Ambition was the theme on all fronts. Balanchine brought out the blazing speed and mysticism of Bizet’s long-lost symphony with his invigorating vision of ballet (and, in true 1940s fashion, a dash of Rockettes-style gigantism, the stage filling with all that perky white satin, all those lively bare legs). Limon, with uncanny perception, distilled Shakespeare’s “Othello” into a 20-minute dance for two couples. That ABT delivered on both — the first one pure technique and killer timing, the other all mood and understatement — speaks to its impressive range.
And Ratmansky? How he teases out the subtle unnerving ribbons running through Shostakovich’s 1945 symphony, written in the thick of Stalinism, while staying true to its overtly jaunty atmosphere, and how he holds light and dark in perfect balance, is a marvel to experience.
As for the quality of the dancing, this program attests to a company in fine fettle, which grew in confidence as the evening progressed. If the speed of the steps occasionally got the better of the cast in “Symphony in C,” high spirits and eagerness compensated. Paloma Herrera, whose natural rhythms are legato, was a surprising choice to lead the brisk first movement, but her warmth of character lent her performance great charm. Hee Seo was delicate and sure in the enigmatic second movement; promoted to principal less than a year ago, she is a young dancer to watch.
Once the Balanchine work was dispatched, ABT came into its own with dancing of deep understanding and sensitivity. “The Moor’s Pavane” shows how the perfect union — represented by the courtly pavane and other Renaissance dances — can be poisoned by rumor. All it takes is a whisper. An inclined head, a pair of lips to the ear, a sharp look. By these simple gestures, Limon squeezed all the tragedy of “Othello” into a quiet, tense and painfully human drama.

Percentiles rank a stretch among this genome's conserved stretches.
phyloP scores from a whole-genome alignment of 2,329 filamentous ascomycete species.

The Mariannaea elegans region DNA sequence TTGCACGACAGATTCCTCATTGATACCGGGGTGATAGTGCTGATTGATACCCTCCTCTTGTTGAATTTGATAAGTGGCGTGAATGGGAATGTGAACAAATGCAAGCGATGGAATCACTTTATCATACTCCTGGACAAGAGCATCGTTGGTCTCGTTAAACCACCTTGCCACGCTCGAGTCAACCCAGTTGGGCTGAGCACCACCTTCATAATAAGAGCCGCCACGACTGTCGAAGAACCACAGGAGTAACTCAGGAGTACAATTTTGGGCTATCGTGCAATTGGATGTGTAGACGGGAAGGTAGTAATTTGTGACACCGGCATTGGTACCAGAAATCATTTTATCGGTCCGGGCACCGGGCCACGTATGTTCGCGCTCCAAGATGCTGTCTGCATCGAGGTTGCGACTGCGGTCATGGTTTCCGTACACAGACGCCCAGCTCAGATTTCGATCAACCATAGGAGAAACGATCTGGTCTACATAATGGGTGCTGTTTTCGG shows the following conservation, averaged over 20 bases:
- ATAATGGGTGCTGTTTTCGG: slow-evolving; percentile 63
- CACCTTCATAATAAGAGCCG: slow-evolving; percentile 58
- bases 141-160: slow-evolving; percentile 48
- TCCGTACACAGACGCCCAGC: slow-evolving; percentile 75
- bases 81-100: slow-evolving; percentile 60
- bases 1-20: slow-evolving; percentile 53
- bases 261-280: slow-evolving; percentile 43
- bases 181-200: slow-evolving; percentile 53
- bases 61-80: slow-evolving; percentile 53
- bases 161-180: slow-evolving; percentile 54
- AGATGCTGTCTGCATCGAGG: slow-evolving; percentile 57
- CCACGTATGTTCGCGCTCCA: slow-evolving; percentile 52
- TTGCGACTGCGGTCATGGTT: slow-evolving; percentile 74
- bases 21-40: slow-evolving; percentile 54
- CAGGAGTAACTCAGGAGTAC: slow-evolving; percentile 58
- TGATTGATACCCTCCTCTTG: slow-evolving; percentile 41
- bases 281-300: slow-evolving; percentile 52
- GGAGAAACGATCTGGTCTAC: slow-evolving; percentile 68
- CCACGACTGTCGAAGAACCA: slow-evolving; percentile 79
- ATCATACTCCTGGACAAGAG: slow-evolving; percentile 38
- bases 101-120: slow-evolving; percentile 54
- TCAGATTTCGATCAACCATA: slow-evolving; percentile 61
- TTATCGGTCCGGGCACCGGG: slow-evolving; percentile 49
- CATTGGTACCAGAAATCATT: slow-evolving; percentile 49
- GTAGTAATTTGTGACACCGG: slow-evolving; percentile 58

Wednesday’s cast was marvelous: Marcelo Gomes as the brooding, violent Moor; Cory Stearns as his wicked, cunning friend; Stella Abrera as the friend’s proud mate. But it was the peerless Julie Kent, as the Moor’s Wife, who stole the heart. Simply the way she lifted her face to Gomes, illuminated with all the trust of a child, made you fear for what was coming to her. Later, after Gomes’s first swift outburst of heat, the way Kent stood — still as a mouse, turned upstage so we could barely see her face, but we could well imagine how the air had left her lungs — just that quiet pose told us of her shock.